Australian wages are growing at their fastest pace since 2018, but are still lagging well behind the rate of inflation.
The Australian Bureau of Statistics said its wage price index rose 0.7 per cent in the March quarter, which was smaller than economists had been expecting.
The data – used by the Reserve Bank of Australia and Treasury to assess wages growth – showed the annual rate was 2.4 per cent. That is less than half the rate of inflation at 5.1 per cent.
Still, ABS head of prices statistics Michelle Marquardt said the annual rate of wage growth had risen for each of the past five quarters from a low point of 1.4 per cent in the December quarter of 2020.
There is likely to be further bad news for borrowers when the RBA holds its monthly board meeting in June. Economists are expecting at least a further 25 basis point increase in the cash rate.
It follows the first increase in a decade earlier this month as the central bank tries to bring inflation under control.
Cost of living pressures have dominated the six-week federal election campaign which draws to a close on Saturday.
Prime Minister Scott Morrison concedes inflation is a challenge, but is optimistic wages are going up because unemployment is coming down.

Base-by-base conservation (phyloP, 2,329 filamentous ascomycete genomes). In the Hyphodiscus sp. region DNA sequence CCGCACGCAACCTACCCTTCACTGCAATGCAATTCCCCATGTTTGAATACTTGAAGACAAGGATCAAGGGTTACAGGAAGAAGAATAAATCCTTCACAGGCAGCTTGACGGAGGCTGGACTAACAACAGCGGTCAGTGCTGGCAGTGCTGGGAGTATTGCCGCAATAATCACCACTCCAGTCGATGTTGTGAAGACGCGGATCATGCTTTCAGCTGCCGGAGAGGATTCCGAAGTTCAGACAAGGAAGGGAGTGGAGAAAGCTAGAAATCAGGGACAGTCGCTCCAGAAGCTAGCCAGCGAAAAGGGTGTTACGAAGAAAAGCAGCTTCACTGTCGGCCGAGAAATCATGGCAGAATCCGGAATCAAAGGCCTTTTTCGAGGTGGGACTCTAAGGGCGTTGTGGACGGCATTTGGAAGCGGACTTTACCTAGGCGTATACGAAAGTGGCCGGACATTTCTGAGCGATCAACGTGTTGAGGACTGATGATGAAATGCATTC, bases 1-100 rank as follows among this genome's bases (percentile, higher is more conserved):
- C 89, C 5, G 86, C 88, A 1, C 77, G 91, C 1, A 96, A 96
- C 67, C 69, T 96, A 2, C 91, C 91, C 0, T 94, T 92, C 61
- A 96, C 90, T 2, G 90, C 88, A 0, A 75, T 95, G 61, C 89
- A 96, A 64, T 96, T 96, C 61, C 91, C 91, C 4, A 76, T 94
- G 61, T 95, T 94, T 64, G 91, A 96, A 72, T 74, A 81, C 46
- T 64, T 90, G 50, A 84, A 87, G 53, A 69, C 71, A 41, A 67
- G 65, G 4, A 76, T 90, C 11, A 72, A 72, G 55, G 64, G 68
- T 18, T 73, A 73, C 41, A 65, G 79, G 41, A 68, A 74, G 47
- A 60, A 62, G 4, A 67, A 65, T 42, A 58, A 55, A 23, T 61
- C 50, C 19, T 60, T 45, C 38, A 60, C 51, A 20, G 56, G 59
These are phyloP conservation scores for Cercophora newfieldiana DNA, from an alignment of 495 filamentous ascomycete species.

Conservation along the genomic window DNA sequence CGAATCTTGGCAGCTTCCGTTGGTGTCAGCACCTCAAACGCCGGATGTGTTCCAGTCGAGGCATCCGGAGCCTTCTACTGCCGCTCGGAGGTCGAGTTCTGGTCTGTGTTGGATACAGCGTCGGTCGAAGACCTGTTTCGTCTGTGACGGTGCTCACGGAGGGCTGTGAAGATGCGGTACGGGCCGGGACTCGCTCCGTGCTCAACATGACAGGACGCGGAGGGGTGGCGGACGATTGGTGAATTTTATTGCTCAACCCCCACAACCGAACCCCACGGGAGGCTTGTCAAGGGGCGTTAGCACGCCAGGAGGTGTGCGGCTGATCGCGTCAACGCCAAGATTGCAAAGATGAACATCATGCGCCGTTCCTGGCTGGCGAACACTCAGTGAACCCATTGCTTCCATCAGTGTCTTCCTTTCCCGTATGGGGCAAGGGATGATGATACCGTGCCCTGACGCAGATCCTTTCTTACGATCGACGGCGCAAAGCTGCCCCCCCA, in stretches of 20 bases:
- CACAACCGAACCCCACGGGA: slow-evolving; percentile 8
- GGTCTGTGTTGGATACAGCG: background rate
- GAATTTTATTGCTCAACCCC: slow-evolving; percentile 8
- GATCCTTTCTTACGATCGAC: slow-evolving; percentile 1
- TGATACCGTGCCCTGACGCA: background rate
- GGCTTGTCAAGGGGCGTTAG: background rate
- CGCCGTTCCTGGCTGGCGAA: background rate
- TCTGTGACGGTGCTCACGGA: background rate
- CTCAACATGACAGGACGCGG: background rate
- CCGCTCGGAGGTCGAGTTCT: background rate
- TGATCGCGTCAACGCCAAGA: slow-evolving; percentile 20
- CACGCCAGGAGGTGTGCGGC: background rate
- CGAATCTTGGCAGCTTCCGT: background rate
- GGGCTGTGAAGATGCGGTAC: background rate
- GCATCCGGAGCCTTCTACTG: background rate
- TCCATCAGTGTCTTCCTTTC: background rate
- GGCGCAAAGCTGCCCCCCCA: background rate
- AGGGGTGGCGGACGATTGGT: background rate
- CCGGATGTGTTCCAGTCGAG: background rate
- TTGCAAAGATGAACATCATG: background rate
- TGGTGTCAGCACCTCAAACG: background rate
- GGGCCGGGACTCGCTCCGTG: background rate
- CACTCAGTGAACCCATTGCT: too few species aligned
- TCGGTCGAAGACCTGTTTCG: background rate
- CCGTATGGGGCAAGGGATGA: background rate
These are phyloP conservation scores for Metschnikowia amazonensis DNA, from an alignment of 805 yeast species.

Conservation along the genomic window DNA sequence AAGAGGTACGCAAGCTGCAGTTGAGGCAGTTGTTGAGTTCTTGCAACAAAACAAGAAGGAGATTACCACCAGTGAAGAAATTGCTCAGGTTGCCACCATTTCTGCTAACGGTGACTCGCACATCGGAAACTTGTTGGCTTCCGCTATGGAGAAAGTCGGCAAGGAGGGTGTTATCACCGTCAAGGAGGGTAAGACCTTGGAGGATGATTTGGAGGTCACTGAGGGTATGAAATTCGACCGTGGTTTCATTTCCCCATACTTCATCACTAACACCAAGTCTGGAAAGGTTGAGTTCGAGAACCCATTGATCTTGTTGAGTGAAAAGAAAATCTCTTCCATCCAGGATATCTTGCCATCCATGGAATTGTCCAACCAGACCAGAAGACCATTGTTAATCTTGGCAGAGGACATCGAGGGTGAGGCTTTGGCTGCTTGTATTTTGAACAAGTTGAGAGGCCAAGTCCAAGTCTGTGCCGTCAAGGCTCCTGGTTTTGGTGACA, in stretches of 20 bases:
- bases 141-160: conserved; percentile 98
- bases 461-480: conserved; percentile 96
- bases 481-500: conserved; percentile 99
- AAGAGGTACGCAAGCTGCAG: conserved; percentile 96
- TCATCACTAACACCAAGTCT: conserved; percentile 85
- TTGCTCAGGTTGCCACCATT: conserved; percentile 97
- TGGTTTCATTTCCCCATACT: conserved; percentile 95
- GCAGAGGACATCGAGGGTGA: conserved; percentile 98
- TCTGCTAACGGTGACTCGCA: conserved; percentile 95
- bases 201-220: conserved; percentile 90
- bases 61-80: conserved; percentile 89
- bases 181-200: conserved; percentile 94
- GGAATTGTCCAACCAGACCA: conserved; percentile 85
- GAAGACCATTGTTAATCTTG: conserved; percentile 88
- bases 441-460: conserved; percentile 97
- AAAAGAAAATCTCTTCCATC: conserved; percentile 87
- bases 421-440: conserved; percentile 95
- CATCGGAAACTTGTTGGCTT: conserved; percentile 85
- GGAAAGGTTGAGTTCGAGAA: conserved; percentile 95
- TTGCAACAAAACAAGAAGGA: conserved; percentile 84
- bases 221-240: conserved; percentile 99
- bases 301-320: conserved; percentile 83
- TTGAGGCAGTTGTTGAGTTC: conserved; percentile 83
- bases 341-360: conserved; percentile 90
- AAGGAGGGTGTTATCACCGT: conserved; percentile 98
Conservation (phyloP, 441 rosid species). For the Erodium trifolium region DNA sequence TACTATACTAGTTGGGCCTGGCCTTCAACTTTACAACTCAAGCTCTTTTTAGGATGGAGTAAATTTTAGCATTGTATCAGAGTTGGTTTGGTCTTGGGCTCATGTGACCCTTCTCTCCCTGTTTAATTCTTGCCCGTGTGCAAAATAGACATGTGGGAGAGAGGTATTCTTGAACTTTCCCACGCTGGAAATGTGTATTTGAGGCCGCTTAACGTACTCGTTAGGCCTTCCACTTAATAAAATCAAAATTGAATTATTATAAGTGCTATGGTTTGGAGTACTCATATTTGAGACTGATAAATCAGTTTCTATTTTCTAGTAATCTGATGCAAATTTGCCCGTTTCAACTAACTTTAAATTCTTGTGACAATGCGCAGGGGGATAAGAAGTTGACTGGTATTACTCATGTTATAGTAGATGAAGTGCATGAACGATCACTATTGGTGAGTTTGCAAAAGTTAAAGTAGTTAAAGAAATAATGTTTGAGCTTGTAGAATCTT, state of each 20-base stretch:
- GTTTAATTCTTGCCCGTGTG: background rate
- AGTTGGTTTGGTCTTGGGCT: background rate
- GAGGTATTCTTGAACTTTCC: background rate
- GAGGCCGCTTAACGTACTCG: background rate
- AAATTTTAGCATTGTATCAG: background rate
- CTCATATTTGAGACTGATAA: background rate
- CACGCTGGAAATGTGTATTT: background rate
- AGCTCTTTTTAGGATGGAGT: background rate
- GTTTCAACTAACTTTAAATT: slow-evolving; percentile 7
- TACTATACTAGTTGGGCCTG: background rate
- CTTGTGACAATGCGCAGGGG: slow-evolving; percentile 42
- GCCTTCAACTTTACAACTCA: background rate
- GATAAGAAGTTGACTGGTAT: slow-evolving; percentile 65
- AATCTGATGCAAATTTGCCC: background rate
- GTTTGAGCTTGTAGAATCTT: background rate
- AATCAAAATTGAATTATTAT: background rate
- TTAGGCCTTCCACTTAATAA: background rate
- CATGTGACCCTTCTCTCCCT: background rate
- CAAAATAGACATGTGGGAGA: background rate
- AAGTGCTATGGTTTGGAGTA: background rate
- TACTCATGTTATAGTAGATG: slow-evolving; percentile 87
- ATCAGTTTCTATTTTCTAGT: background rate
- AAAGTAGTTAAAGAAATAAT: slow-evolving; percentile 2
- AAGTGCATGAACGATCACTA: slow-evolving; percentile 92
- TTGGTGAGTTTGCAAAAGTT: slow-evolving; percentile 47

“Unemployment has fallen to 4 per cent in this country,” he said in Melbourne on Wednesday, ahead of the ABS data release.
April labour force figures will be released on Thursday. Economists expect them to show unemployment has fallen even further to 3.9 per cent, its lowest level since 1974.
Ballooning inflation and an expected rapid rise in interest rates is likely to take the edge off economic activity this year.
The Westpac-Melbourne Institute leading index, which indicates the likely pace of economic activity three to nine months into the future, fell to 0.88 per cent in April from 1.69 per cent.
However, at an index above zero, it still indicates the economy will grow above its long term trend rate of around 2.8 per cent.
Westpac chief economist Bill Evans said his bank had recently revised down its growth forecast for 2022 from 5.5 per cent to 4.5 per cent.
“That reflected the sharp increase in the cost of living as headline inflation lifted by 5.1 per cent in the year to March … and an earlier and more rapid policy tightening from the RBA,” Mr Evans said.
“That said, near term prospects are still positive.”